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Interview: DJ A-Trak

DJ A-Trak

Vancouver, B.C. – At the ripe old age of 27, A-Trak has earned his stripes: the five-time World DMC champ was Kanye’s tour DJ for four years running and co-founded the quickly rising Fools Gold Records. Straight up, the kid’s got talent.

A-Trak’s pretty reserved: his tour manager warns photographers not to get in his space when he’s performing and this vibe carries through to a curt handshake without much small talk when he’s interviewed. He’s calm when questioned, serious when photographed and relatively modest: he even gets a little bashful when questioned about his modelling gig with Sixpack France.

But the mere mention of performance gets him animated and he explains how moving the crowd is what really moves him, hitting that point of symmetry as his expression is released into the world and the people respond. A-Trak holds true to the initial role of DJ, as rocker of parties and channel of lost tracks reborn.

HipHopCanada caught up with A-Trak in the quietest room of Vancouver’s The Venue, the girl’s washroom. Although we didn’t get any potty talk out of him, he did expound – in his charming French accent – on Quebec and the Separatists, working with Kanye and what went wrong with The Cool Kids.

HipHopCanada: There aren’t a lot of DJs who have made a worldwide name for themselves, but you have: what did it take to hit that cusp of stardom?

A-Trak: It depends for every DJ. Each has a different path. Mine was particular because I started a very long time ago: my name got established on the international scene 12 years ago when I won the DMC world championships when I was fifteen. For me, that was a direct thing: I won a championship and at the time DJ battles were pretty well publicized and really relevant to music, more so than now, so that simple event got my name out. It’s hard to stay relevant on the scene for more than a few years so it was a lot of work since then to continue to be active on the scene and to stay interesting to people. And of course working with Kanye did a lot also; but for a lot of other DJs it can be a question of producing a track that becomes really popular, especially in dance music. In dance music if you make one big hit you can have a career for your whole life, you’re booked for 20 years, so it depends. Other people can just be really good DJs and go from playing their city to other cities and over time start getting booked internationally and then if you’re good enough…

HipHopCanada: Where do you categorize yourself as a musician?

A-Trak: I’m a DJ first. I try to wear a lot of different hats but even as a DJ I play hip-hop, electro, house, classic breaks, and I went from DJing for underground Canadian rappers to DJing for arguably the biggest rapper in the world. And I run a record label, produce, do remixes, there’s a lot of different things that I do. But at the root of it all I’m a DJ. The music I produce is from the perspective of a DJ. There’s producers and engineers out there who spend entire days at the computer or in the studio and that’s their trade, they’re probably more apt and natural at certain production tricks than me cause that’s really what they do, but when I produce I do it in the way that’s a little bit special, maybe because it’s not my trade at first so I come at it as an outsider and it sounds a little different.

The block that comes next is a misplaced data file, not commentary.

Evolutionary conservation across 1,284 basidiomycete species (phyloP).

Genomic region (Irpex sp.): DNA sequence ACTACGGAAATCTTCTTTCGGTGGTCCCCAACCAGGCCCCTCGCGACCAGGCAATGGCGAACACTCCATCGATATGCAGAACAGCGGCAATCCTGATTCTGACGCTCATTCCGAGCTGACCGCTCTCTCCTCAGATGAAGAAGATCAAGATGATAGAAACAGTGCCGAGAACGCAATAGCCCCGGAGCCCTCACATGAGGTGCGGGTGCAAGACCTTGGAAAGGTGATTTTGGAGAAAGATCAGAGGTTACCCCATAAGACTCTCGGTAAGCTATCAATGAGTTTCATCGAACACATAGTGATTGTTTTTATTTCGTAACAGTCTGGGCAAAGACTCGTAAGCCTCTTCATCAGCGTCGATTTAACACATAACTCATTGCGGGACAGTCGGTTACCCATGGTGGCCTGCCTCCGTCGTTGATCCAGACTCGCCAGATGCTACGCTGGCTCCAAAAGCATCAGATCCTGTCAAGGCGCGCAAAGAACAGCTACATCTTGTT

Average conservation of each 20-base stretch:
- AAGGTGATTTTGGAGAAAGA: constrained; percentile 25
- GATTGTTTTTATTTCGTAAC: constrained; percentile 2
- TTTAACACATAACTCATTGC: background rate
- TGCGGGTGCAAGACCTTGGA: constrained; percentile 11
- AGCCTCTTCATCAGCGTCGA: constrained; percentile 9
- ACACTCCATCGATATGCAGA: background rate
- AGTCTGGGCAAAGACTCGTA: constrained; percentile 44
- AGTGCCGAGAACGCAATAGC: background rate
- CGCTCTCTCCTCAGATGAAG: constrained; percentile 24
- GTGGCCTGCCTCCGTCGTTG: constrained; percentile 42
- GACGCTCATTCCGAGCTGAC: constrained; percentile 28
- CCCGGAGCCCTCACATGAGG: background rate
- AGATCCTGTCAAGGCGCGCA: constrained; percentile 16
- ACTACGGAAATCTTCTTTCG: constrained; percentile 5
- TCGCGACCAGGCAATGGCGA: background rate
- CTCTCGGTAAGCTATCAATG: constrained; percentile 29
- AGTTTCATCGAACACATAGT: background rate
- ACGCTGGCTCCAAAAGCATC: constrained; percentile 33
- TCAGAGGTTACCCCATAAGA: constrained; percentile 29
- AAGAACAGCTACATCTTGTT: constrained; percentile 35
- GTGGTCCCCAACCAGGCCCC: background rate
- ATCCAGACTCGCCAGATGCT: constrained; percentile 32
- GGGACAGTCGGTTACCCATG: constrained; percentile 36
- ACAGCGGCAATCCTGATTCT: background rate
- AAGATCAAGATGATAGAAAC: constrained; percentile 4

HipHopCanada: You’re Quebecois, from Montreal, so do you have any political views about Quebec’s relationship to Canada, or do these issues ever come up when you tour Canada?

A-Trak: As you’ll find with most people whose families aren’t originally French Canadian, I’m not a separatist. I think that separatism was something for people whose families were French Canadians for many generations: my family are immigrants so it’s different for me. You said in the question that I was Quebecois, and if this was ten years ago I would’ve stopped you and said, “I live in Quebec but I’m not Quebecois myself.” Because back in the era of the referendum of the 90’s, there was this climate in Quebec where if your family was immigrants you were made to feel like the issue of separation wasn’t your issue. That would make people like me feel like I’m not Quebecois: I live in Quebec, I love Quebec, but there was this distinction between being Quebecois and living in Quebec. That’s boiled over and it’s water under the bridge. So now I have no gripes in saying I’m Quebecois. Even working with some Quebecois rappers helped that. There was a Quebecois pride there, and I love their music, so being a fan of the music made it easier for me to have that pride too.

HipHopCanada: You were Kanye’s tour DJ for four years since 2004, what was that like?

A-Trak: It was great. Four years of intensive touring and I still work with him. It was a huge part of my career and I think it allowed me to grow a lot, not only in the sense of gaining a new audience or even gaining a certain amount of respect cause it’s a huge accolade, but just for myself artistically to be around someone like Kanye who’s really a unique individual. He lives and breathes music, and pumps out such an output. I think that really helped me evolve.

HipHopCanada: Did that play a part in starting your label Fools Gold Records?